And again, we cream butter, although with (lots of) powdered sugar instead of granulated. This isn’t as fluffy, but it’s much sweeter!


And melted chocolate…


At this point, the flood impacts were the worst for us. I was just getting ready to wash out the bowl so I could use it whip egg whites, when >ping< goes my phone. The City of Columbia has issued a boil water advisory. DAMMIT.

I’m staring at the chocolate and butter coated bowl, realizing I don’t have clean running water, and I can’t wash bowls or whisks or the mixer attachment. And that’s when I wrote last week’s post.

After a bit, I realized this wasn’t really a true disaster. I just needed to get out yet another bowl, dig out a spare whisk, and then attack the egg whites until my arms were about to fall off.


Hard work and persistence paid off, though; the egg whites were well-whipped, and then folded into the buttery chocolate.


This is really good! It’s not one of those dark and decadent chocolate cakes; it’s still fairly light and fluffy (and slightly dry), although definitely chocolate. The frosting is perfect (although a bit “lumpy” from imperfect folding) and tasted amazing.


Best of all, we were able to use this as a thank-you gift for some friends who helped us out with a few things during the flood. So in the end, this post is really dedicated to Elisa and Paul for helping us out. With good friends, it’s possible to deal with whatever challenges life (or a passing hurricane) throw your way.

Cake is always better when shared with people you love. And this is a splendid one to share.

Read the full story at Narrative Advertising. The advertisement scan comes from Dying For Chocolate.


  1. Aww. Cute kitchen assistants are the MOST important ingredient.

    The hardest part for me about any from-scratch cake is controlling the moisture level – depending on the humidity in the air, trying to get both light AND moist is tricky, but this looks good. My go-to trick is adding a jam layer if I think it’s a little dry. I’ve not made custard for a layer – because then I’d have to refrigerate the whole cake, and I don’t have a huge fridge. (OR, I could just EAT IT faster, but let’s not encourage me that direction).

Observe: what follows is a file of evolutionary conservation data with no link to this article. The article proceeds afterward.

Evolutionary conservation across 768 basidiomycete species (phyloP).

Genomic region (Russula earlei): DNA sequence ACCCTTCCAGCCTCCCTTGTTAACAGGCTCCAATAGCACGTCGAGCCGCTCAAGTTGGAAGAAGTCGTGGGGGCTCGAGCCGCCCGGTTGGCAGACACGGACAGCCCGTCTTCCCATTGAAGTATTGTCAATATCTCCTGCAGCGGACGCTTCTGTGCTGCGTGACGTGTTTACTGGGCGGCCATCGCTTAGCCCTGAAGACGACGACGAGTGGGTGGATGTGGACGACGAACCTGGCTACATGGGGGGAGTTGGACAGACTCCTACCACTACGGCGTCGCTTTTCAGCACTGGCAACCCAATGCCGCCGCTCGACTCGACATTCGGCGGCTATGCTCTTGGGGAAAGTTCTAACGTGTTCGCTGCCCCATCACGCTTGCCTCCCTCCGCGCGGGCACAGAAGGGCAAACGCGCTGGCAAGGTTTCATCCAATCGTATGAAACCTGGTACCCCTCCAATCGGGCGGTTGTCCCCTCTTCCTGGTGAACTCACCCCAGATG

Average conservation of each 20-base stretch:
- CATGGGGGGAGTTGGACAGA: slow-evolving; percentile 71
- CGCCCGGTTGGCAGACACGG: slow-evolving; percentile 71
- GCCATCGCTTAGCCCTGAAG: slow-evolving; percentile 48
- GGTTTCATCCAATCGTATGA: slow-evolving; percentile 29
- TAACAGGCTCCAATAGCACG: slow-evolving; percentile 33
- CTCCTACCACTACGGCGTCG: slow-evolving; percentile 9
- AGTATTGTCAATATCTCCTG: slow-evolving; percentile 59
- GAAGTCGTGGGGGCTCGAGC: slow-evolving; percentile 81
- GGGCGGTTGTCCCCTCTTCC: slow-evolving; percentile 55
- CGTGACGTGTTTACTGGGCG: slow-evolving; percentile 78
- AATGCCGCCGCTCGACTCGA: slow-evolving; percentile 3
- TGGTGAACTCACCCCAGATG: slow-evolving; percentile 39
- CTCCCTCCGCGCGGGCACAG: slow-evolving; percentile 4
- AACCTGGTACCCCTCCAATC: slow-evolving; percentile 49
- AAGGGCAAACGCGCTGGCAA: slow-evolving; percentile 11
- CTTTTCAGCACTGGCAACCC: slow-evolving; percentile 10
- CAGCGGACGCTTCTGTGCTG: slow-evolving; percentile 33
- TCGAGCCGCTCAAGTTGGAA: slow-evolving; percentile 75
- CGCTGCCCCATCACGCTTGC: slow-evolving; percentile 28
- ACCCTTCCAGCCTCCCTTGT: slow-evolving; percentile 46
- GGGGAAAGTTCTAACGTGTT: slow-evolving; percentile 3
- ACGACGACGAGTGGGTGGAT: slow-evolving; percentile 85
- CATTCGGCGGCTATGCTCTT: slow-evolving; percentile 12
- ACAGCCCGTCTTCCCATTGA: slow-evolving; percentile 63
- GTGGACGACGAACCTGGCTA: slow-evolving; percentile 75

The boil water advisory would have felt like a disaster to me, too. We never realize how much we depend on water ’til we have to ration it (*waves from California*) or boil it or not just get it out of the tap. Hope things are going better in that vein!

    • He’s definitely my favorite kitchen tool πŸ˜‰

      Custard does have a nice moisturizing effect, which can help save a not-quite-perfect cake. Nice observation!

      We’ve now got water back 100% and life is more or less normal again. (I was lucky to be above the worst of it.) Best of all, the kids are now very interested in helping out with emergency preparedness planning…

  2. Dealing with a lack of water is WORSE than dealing with a lack of electricity. We had to deal with a week of no power during a winter (and a week and a half during a VERY HOT summer), but it was still better than no water. We had a boil-order/no water issue a few months ago, and of course EVERYONE had to use the bathroom/wash dishes/take a bath right away. (Then I go into a convenience store the next morning and wonder why there’s no fountain soda…)

    • I agree that the water was harder — it’s so natural to just go to the tap and fill a cup, and takes quite a lot of thought to not do that. (Our poor toddler, who’s only just mastered getting himself water, was terribly confused!)

  3. How long did it take to hand-whisk the egg whites?

    • Maybe 2-3 times longer than usual — 15 minutes or so? I was watching TV while whisking so I had a distraction πŸ˜‰